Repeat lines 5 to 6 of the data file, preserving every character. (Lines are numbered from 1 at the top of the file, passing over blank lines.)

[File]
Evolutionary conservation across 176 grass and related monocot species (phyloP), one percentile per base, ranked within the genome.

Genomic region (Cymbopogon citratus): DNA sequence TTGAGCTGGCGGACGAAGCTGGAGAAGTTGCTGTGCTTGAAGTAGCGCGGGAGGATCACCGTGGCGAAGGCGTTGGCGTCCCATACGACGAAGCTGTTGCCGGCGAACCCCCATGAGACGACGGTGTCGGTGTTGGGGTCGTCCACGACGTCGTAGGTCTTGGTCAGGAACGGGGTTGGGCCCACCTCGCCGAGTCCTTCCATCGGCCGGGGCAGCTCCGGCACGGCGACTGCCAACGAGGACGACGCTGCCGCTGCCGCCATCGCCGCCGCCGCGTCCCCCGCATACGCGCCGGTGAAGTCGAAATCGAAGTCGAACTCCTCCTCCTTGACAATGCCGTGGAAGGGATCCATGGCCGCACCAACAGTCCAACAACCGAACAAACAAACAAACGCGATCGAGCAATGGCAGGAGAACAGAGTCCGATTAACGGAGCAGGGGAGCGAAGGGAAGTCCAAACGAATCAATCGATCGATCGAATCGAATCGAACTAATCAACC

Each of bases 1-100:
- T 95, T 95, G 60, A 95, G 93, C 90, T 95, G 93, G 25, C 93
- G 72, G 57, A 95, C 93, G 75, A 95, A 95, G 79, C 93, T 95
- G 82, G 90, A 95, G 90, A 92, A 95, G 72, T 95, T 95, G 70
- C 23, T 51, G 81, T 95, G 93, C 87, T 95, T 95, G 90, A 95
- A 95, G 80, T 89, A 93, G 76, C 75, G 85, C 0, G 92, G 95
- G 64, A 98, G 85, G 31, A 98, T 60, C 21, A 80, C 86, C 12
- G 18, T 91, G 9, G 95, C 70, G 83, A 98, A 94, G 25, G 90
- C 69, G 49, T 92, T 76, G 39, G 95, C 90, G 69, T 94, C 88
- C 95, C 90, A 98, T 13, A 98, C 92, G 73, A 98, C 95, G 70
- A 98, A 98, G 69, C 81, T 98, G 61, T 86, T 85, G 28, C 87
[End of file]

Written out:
- G 72, G 57, A 95, C 93, G 75, A 95, A 95, G 79, C 93, T 95
- G 82, G 90, A 95, G 90, A 92, A 95, G 72, T 95, T 95, G 70